by Maggie Marton

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Monday, September 17, 2007

Phillipa Gregory, The Other Boleyn Girl


After reading this novel, I became nearly obsessed with the release of the film coming out this winter. Natalie Portman is one of my favorite actress, I want to see how she plays the scheming Mary. I didn't read the book at first because it was so huge. I was nervous that it would be over the top, something I couldn't really get into. I was afraid I would lose interest half way through or that the authors writing would be too hard to relate to.

Let me tell you this- I devoured the book! Why wasn't I more interested in history when I was learning it in school? I am anxious to learn more. I thought Phillipa Gregory did an amazing job of writing a very detailed book about Anne and Mary Boleyn. I came across this interview and thought I would share it with you.

I know fans around the globe are looking forward to the live web event. What prompted you to put this event together?
I was very keen to find a way to connect to the millions of readers who have loved The Other Boleyn Girl and the other Tudor novels. I wanted to find something like a world-wide readers group where we could all talk together, and I hope this technology will give us a sense of a seminar – albeit one which goes all around the world.

What will you be discussing at the live web event?
I am prepared to answer any questions that come up! But I know that we will be talking about the current novel The Boleyn Inheritance, and about the next novel; The Other Queen. I will also talk about the process of research, of writing and of inspiration.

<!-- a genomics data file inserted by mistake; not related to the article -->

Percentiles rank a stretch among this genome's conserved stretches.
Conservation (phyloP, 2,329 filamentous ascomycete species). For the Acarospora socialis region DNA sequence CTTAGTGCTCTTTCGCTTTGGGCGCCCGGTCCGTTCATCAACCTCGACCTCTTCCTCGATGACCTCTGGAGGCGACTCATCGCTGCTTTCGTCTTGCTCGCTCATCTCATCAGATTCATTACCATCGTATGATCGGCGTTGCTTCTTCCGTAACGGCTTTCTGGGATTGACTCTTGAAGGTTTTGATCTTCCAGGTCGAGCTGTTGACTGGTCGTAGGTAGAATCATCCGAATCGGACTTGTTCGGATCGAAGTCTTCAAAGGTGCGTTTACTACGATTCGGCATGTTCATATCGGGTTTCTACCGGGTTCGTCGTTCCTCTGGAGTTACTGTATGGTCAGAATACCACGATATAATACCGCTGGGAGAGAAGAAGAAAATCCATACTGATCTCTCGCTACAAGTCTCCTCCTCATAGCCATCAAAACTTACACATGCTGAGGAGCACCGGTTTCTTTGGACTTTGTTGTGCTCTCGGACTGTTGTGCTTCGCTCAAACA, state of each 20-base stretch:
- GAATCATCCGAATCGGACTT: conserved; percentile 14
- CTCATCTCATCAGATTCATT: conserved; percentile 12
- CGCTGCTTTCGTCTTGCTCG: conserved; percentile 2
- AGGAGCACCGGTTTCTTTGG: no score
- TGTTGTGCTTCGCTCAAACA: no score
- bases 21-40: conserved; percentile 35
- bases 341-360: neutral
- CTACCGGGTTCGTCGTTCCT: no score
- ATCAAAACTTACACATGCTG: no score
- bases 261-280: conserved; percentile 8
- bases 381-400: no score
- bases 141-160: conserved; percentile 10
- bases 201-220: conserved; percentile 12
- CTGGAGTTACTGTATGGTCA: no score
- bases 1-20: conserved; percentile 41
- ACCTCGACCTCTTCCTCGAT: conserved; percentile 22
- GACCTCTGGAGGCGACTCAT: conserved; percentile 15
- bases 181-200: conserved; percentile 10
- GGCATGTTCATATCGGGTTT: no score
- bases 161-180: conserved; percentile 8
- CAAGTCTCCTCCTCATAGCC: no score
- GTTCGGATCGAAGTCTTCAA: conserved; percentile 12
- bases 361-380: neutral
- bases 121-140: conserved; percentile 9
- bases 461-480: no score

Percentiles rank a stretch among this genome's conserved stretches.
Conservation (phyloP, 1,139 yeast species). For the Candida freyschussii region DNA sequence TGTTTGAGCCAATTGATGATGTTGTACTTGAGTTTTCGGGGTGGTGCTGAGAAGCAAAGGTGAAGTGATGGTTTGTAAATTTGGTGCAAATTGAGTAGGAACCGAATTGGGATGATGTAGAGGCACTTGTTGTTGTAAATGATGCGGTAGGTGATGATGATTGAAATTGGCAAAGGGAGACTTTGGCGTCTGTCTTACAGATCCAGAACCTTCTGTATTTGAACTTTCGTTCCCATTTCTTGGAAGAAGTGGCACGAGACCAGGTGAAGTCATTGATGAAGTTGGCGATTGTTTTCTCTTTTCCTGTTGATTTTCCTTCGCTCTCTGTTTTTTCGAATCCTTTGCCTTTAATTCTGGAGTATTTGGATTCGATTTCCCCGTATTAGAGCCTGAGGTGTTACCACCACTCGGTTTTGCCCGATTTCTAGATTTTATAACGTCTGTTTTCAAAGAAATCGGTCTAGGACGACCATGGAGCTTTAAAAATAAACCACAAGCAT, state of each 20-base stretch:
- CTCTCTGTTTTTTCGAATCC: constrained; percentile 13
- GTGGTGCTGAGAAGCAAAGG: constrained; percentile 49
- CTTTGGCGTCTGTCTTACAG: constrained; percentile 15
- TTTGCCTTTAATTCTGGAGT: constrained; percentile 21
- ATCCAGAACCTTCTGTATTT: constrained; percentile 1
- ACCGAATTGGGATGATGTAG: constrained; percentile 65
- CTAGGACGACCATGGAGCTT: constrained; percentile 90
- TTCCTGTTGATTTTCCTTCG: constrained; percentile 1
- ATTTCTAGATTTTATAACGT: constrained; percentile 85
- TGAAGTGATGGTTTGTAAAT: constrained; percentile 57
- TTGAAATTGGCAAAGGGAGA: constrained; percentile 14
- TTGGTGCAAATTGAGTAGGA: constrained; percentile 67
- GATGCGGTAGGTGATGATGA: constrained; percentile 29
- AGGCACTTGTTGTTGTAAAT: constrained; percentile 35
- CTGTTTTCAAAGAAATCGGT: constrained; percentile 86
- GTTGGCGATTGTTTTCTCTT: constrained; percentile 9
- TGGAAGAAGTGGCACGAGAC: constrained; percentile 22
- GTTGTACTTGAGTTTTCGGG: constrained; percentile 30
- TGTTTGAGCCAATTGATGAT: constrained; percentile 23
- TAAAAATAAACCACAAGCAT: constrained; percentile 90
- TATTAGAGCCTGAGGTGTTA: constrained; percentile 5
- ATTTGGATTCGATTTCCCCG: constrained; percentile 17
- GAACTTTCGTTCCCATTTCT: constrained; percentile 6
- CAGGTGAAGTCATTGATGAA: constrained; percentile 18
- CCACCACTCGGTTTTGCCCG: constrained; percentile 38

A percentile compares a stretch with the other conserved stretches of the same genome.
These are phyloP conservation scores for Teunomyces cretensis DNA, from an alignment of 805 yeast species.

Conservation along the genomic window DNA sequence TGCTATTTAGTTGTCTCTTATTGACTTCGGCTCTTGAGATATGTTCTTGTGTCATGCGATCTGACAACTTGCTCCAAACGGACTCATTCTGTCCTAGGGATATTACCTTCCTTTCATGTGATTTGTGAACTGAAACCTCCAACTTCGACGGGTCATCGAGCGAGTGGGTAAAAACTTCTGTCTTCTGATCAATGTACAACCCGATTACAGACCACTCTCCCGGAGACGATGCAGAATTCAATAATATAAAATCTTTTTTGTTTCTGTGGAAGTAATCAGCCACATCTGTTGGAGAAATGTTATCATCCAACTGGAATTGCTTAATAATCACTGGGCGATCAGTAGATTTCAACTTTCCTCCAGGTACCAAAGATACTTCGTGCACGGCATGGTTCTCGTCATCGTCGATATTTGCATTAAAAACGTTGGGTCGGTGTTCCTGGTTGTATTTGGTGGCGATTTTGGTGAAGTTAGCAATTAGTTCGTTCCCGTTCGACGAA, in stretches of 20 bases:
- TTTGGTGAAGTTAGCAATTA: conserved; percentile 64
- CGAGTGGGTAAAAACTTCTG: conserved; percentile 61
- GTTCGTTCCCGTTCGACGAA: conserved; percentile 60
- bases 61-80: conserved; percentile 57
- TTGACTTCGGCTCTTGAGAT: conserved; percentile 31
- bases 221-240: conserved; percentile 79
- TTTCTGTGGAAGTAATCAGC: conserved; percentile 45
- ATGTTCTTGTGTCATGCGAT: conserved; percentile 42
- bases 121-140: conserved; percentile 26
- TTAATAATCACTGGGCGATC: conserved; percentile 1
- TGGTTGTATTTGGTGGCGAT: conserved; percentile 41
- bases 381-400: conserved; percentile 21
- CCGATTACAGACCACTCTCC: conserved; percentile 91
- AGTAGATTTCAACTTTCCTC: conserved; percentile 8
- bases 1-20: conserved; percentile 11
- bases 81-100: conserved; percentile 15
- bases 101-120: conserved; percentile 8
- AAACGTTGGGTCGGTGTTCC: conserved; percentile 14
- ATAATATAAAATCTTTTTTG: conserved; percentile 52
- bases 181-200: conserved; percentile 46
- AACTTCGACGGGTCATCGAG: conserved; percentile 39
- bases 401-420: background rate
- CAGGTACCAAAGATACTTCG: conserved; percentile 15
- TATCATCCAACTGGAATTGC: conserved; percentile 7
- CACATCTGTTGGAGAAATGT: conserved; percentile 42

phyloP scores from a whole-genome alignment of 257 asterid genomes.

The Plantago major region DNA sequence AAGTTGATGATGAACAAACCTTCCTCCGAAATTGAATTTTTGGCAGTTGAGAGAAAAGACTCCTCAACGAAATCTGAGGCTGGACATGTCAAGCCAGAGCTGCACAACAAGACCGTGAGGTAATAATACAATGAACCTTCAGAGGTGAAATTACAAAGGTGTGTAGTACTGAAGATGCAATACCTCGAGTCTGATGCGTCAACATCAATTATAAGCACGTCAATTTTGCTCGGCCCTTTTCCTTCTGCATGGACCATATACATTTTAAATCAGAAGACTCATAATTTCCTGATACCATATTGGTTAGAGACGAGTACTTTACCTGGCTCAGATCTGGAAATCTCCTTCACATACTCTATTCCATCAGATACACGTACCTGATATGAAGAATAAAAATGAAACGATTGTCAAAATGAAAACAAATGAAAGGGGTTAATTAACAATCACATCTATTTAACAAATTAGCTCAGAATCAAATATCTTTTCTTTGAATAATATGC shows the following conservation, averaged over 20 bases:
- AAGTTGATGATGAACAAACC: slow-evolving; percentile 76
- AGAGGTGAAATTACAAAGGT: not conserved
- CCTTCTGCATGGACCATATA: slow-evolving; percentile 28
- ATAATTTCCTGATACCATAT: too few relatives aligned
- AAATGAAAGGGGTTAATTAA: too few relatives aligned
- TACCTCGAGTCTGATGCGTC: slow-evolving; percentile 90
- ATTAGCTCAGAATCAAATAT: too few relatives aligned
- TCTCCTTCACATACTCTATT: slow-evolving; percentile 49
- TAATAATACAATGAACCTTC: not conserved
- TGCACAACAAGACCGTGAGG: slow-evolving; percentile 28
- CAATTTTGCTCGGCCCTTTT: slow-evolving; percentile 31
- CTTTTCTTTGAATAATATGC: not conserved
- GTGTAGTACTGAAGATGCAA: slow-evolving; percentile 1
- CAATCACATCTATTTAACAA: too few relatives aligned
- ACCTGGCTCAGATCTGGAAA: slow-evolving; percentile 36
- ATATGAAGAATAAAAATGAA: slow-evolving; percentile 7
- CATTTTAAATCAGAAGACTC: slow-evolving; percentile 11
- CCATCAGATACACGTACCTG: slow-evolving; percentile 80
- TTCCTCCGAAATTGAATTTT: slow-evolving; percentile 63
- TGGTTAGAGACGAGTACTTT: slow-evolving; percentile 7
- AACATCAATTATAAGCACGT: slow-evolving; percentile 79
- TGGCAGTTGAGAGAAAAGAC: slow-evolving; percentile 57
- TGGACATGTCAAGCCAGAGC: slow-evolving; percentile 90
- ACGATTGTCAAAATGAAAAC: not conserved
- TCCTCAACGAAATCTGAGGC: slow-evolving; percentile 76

What do you hope your readers will take away from the webcast? How do you hope they’ll be involved?
For me, the event will have been a success if readers come away with a sense of connection. When I do a live event in a bookstore or library we often feel that we have genuinely exchanged opinions and connected, sometimes the readers have questions for me that they really want an honest answer. I like to feel that since we all love the history and the stories we can share information.

In your last novel, The Boleyn Inheritance, you depict the life of King Henry VIII and his court through the eyes of three very different characters. Why did you choose to narrate this story through multiple voices and why these three women in particular?